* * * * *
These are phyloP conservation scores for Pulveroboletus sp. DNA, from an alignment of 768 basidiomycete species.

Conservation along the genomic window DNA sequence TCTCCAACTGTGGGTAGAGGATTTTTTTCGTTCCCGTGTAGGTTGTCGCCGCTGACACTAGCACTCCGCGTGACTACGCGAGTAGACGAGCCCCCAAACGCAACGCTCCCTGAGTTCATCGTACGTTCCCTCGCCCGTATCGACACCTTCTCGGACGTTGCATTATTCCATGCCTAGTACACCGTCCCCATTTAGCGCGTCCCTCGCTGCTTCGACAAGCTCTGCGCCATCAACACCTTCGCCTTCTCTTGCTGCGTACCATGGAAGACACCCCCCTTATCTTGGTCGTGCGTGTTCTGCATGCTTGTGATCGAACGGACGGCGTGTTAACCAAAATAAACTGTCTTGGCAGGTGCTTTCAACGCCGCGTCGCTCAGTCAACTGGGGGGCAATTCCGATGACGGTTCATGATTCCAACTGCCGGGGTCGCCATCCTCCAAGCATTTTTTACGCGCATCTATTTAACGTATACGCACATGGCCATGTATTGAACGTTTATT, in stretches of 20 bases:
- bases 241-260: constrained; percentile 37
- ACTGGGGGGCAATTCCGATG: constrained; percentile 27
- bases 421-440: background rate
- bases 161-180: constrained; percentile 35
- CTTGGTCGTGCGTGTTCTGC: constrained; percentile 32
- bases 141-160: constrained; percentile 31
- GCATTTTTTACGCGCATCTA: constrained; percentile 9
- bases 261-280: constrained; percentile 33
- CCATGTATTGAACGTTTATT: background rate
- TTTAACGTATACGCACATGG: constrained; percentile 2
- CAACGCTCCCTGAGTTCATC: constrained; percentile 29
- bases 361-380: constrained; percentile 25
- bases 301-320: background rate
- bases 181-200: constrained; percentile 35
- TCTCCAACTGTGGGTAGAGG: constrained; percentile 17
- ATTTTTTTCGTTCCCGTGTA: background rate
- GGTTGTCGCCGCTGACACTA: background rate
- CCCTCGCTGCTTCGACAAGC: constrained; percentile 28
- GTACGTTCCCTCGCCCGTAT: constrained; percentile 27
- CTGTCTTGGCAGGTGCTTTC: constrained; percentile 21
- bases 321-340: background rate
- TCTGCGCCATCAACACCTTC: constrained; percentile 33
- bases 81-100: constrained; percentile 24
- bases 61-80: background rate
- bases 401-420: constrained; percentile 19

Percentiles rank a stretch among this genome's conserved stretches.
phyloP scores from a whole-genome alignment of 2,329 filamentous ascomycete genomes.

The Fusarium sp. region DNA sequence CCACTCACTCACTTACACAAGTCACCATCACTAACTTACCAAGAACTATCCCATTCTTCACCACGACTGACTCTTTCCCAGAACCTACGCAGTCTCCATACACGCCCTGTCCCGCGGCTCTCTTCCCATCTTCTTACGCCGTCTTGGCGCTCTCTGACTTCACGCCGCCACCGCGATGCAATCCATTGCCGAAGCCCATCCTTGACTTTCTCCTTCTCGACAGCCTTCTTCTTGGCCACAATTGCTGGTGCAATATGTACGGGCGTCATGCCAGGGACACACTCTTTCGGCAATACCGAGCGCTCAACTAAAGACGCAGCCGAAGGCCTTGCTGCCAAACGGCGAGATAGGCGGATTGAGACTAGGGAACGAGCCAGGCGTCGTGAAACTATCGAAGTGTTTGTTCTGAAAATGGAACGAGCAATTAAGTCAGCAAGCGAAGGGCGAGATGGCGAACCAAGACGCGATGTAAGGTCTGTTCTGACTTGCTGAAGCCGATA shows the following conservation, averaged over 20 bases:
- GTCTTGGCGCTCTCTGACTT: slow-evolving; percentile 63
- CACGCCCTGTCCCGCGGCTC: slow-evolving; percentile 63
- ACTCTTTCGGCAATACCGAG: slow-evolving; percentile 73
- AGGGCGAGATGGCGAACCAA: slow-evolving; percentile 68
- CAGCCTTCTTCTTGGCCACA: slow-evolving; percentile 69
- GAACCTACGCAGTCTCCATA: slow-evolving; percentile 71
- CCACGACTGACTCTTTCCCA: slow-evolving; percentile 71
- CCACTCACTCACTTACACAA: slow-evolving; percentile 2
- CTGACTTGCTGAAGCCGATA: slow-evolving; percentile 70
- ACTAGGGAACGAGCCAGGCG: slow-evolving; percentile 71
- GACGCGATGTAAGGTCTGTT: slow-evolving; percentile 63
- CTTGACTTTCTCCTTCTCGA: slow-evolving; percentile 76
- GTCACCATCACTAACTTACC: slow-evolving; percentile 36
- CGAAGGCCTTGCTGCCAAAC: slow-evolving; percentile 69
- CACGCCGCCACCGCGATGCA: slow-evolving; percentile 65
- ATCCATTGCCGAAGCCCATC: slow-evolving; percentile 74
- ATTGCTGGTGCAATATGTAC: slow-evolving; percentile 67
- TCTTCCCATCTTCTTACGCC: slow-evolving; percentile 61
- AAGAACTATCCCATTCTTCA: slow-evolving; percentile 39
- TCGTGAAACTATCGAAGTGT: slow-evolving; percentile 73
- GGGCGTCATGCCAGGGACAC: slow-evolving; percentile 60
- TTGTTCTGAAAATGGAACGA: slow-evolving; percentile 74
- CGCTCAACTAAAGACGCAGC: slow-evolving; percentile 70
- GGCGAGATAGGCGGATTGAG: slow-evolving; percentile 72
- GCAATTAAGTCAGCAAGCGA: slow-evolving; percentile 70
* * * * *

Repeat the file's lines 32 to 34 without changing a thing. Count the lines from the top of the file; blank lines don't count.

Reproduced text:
- CACGCCCTGTCCCGCGGCTC: slow-evolving; percentile 63
- ACTCTTTCGGCAATACCGAG: slow-evolving; percentile 73
- AGGGCGAGATGGCGAACCAA: slow-evolving; percentile 68